I think every mother must question their child rearing at some point, particularly during the early years in the trenches. Despite all the sagest counsel and books available, it appears child rearing becomes a unique journey of trusting one’s instincts and deciding day by day how to grow a child into a productive adult. I was blessed to have a mother who prayed for me and led by example in her daily life.
Mom was the bedtime Bible story reader, maker of the ‘Hobo sack lunches’ in the summer, and baker of special birthday treats. She was the proofreader of hundreds of essays, 4-H record books, and scholarship applications while expecting a standard of excellence. She has been the maker of thousands of homemade meals and the mixer of hundreds of milk bottles for orphan calves over the years.
Mom taught us priorities as a family. It was God first, family second, and ranch third. However, family ranch and ranch family were so intertwined that it would be hard to separate the two. Mom’s teaching on the ranch consisted of, “Take your coat, you never know what the weather is going to do!”, “Don’t ride the 4-wheeler up that hill!” and “Put your sunscreen on and your boots away!”
‘Spare the rod and spoil the child’ meant Mom’s wooden spoon was used for more than just stirring biscuits. More than once did I get to sit with my nose in the kitchen corner over the years. I can also still taste the Ivory soap in my mouth, a consequence of getting too sassy as well.
Mom taught by example. She watched sales flyers and internally tracked produce prices, teaching me a ‘sale’ is not always a sale. She modeled calling her own mom Sunday evenings after 8 p.m. At the kitchen table she faithfully wrote out wedding, graduation, baby shower, and sympathy cards to those in the community.
My mom helped create lifelong habits in me – church every Sunday, writing thank you letters, ironing shirts, and pitching in where needed. I remember as a pouty 10-year-old questioning why we were again cleaning up after the 4-H club meeting and gave a very sound thesis about the inconsistencies in other family’s contributions to clean up. Mom ignored my analysis of others and instead simply responded that the sooner the job got done, the sooner we could all go home, so I had best start vacuuming.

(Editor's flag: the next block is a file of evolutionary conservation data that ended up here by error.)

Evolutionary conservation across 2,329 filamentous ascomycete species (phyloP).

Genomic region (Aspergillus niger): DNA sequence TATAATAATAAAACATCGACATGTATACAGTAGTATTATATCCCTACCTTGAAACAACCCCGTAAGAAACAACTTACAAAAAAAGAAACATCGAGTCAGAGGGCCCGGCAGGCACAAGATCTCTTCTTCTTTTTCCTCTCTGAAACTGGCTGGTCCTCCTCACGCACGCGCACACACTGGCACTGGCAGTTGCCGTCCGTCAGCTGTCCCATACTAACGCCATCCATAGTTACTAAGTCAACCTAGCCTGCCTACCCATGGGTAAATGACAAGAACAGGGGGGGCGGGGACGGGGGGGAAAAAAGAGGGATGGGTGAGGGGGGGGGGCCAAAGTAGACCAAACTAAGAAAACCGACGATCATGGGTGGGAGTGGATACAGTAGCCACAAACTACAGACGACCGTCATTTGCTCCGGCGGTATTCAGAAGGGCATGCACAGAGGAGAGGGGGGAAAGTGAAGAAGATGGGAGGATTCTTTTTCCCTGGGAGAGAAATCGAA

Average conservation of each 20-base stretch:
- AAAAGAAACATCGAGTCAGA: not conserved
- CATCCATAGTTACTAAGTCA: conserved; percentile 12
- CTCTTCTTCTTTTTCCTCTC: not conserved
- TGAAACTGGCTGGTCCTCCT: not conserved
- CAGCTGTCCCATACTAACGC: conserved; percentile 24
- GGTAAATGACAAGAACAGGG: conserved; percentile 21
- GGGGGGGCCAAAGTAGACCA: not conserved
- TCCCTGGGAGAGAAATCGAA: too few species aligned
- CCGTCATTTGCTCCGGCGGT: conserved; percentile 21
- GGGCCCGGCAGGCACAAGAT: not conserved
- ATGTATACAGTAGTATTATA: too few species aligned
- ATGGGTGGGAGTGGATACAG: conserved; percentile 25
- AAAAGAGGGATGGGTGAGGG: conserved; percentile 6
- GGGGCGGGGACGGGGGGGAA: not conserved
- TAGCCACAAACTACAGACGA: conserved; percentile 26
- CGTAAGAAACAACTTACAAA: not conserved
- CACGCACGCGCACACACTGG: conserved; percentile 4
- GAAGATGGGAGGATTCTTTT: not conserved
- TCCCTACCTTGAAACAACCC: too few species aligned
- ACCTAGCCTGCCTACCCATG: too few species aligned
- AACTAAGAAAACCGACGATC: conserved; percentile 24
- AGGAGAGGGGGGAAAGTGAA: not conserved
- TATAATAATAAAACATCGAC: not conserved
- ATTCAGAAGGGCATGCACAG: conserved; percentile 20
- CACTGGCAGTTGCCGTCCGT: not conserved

After leaving home I began to realize all the little things that I took for granted. Breakfast, every single morning (sometimes with teddy bear or dinosaur pancakes). A fridge constantly stocked with leftovers. Her ability to put together a meal for unexpected guests with the ingredients in the cupboard. Homemade chicken noodle soup when I was sick. Fresh cinnamon rolls with chili. Raspberry freezer jam. Homemade meals were a love language Gary Chapman may have left out, but that Mom showed us daily.
Mom likely didn’t grow up dreaming of being a cow puncher on the Montana
prairie, but she has faithfully filled the ranch wife role for 39 years. She has demonstrated standing by and supporting a husband throughout droughts, fires, blizzards, and the devastating interest rates of the 80’s. She has simply done what was needed done. Whether it was checking calving cows in 40 below weather, baling hay in the 95-degree summer heat, or praying for rain, Mom has exemplified carrying on when things get tough, with seldom a complaint.
Proverbs 22:6 instructs, “Train up a child in the way he should go: even when he is old, he will not depart from it.” I have been blessed by a mother who trained me up in the way I should go, who lived a life that I can model mine after and who is both my biggest critic and my biggest encourager.